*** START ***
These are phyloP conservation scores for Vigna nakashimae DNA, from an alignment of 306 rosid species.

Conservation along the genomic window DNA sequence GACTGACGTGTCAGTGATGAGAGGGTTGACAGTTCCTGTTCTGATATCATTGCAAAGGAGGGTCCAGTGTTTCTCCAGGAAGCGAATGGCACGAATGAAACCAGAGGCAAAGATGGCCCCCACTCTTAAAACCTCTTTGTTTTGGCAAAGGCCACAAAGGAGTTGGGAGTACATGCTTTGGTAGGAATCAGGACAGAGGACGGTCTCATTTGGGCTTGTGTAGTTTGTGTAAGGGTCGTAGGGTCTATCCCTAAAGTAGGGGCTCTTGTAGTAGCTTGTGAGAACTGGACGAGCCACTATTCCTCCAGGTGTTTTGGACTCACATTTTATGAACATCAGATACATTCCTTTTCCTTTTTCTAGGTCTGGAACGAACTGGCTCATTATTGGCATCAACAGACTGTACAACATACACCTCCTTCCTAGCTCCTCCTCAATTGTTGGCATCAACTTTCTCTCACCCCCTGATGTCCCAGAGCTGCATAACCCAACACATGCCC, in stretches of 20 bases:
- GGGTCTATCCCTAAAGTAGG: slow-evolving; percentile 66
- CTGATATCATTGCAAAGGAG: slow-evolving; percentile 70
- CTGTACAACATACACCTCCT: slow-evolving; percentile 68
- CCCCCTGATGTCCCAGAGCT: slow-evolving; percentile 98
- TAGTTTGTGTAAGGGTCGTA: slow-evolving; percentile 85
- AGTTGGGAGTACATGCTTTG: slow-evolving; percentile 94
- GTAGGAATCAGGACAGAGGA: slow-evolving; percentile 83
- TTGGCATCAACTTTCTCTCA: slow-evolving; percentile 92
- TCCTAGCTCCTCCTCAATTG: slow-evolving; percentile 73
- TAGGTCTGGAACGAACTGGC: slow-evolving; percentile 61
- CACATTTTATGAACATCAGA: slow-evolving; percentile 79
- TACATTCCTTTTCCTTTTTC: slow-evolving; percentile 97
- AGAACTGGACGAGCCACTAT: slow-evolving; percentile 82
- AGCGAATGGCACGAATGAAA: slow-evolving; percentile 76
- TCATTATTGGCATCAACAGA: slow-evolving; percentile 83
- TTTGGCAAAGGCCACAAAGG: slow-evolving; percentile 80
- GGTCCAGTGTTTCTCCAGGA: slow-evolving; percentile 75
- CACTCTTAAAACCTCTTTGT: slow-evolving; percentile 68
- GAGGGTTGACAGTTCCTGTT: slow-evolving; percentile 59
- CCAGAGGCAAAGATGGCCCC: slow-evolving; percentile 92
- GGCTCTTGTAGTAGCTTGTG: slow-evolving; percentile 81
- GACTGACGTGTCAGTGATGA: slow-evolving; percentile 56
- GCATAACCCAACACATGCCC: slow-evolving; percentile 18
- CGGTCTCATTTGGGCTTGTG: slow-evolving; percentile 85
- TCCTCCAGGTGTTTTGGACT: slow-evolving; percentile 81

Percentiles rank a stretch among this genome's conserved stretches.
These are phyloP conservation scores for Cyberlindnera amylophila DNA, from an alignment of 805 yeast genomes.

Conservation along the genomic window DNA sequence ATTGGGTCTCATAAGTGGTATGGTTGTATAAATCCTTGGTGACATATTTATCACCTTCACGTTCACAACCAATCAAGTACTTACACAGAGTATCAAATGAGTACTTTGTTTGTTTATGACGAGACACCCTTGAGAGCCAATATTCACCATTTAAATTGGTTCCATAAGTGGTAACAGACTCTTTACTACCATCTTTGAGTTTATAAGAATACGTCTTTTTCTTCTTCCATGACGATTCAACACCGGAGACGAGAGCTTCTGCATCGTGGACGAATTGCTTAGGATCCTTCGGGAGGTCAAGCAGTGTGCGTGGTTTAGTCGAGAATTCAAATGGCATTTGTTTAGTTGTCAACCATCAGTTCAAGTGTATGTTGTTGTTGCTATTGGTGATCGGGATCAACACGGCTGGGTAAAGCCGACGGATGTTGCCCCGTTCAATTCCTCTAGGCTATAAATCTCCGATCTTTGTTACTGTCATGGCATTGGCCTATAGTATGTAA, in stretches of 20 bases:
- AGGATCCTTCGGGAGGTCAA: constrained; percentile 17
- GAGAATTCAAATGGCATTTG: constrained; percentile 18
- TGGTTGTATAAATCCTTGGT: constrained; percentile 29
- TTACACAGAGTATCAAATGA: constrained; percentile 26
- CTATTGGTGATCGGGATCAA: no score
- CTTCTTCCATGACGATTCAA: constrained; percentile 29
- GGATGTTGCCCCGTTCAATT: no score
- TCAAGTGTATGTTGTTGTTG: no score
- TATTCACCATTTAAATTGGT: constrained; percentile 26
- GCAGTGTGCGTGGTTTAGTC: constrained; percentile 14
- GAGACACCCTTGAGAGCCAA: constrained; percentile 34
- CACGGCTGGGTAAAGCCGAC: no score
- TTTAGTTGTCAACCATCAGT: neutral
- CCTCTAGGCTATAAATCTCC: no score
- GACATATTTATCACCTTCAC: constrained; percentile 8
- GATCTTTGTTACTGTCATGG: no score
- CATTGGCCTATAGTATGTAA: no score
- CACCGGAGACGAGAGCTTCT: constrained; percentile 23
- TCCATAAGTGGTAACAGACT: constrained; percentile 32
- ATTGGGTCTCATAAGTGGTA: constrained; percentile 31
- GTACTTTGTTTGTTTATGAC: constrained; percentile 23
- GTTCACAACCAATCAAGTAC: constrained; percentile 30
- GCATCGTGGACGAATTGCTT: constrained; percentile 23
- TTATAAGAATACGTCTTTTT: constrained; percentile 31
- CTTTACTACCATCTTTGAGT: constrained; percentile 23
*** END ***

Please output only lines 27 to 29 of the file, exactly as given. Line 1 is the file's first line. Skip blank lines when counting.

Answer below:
- TCCTCCAGGTGTTTTGGACT: slow-evolving; percentile 81

Percentiles rank a stretch among this genome's conserved stretches.
These are phyloP conservation scores for Cyberlindnera amylophila DNA, from an alignment of 805 yeast genomes.